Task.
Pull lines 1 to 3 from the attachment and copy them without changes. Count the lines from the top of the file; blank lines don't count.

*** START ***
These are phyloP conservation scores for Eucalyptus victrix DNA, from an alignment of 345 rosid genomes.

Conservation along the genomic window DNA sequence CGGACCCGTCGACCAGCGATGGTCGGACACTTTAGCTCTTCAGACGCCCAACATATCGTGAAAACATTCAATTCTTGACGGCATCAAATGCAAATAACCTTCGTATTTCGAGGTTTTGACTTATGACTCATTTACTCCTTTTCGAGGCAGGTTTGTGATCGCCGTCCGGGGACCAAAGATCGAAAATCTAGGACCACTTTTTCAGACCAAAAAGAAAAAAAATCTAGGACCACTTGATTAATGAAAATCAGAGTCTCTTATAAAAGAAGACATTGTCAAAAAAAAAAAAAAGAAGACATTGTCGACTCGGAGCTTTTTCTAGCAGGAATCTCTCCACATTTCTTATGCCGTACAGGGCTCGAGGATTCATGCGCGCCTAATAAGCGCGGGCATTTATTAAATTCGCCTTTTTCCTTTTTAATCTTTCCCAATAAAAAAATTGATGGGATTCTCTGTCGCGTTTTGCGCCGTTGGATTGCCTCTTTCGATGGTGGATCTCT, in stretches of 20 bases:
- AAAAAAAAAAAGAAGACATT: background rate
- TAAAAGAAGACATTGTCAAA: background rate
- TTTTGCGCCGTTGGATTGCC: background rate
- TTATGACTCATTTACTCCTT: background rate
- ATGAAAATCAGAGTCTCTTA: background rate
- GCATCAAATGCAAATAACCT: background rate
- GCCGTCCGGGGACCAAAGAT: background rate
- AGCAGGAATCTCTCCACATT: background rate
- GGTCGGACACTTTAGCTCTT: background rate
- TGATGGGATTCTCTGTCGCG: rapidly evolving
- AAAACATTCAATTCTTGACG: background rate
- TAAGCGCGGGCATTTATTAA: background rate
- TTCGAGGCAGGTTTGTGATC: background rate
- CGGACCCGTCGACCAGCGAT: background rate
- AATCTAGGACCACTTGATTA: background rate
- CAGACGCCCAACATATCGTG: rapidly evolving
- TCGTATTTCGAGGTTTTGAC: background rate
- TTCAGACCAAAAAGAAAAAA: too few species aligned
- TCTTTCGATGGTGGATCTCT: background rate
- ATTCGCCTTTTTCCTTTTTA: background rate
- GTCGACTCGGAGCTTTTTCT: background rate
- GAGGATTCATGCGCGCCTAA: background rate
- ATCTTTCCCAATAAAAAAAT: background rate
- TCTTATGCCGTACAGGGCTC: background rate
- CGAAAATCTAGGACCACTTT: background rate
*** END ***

These are phyloP conservation scores for Eucalyptus victrix DNA, from an alignment of 345 rosid genomes.

Conservation along the genomic window DNA sequence CGGACCCGTCGACCAGCGATGGTCGGACACTTTAGCTCTTCAGACGCCCAACATATCGTGAAAACATTCAATTCTTGACGGCATCAAATGCAAATAACCTTCGTATTTCGAGGTTTTGACTTATGACTCATTTACTCCTTTTCGAGGCAGGTTTGTGATCGCCGTCCGGGGACCAAAGATCGAAAATCTAGGACCACTTTTTCAGACCAAAAAGAAAAAAAATCTAGGACCACTTGATTAATGAAAATCAGAGTCTCTTATAAAAGAAGACATTGTCAAAAAAAAAAAAAAGAAGACATTGTCGACTCGGAGCTTTTTCTAGCAGGAATCTCTCCACATTTCTTATGCCGTACAGGGCTCGAGGATTCATGCGCGCCTAATAAGCGCGGGCATTTATTAAATTCGCCTTTTTCCTTTTTAATCTTTCCCAATAAAAAAATTGATGGGATTCTCTGTCGCGTTTTGCGCCGTTGGATTGCCTCTTTCGATGGTGGATCTCT, in stretches of 20 bases:
- AAAAAAAAAAAGAAGACATT: background rate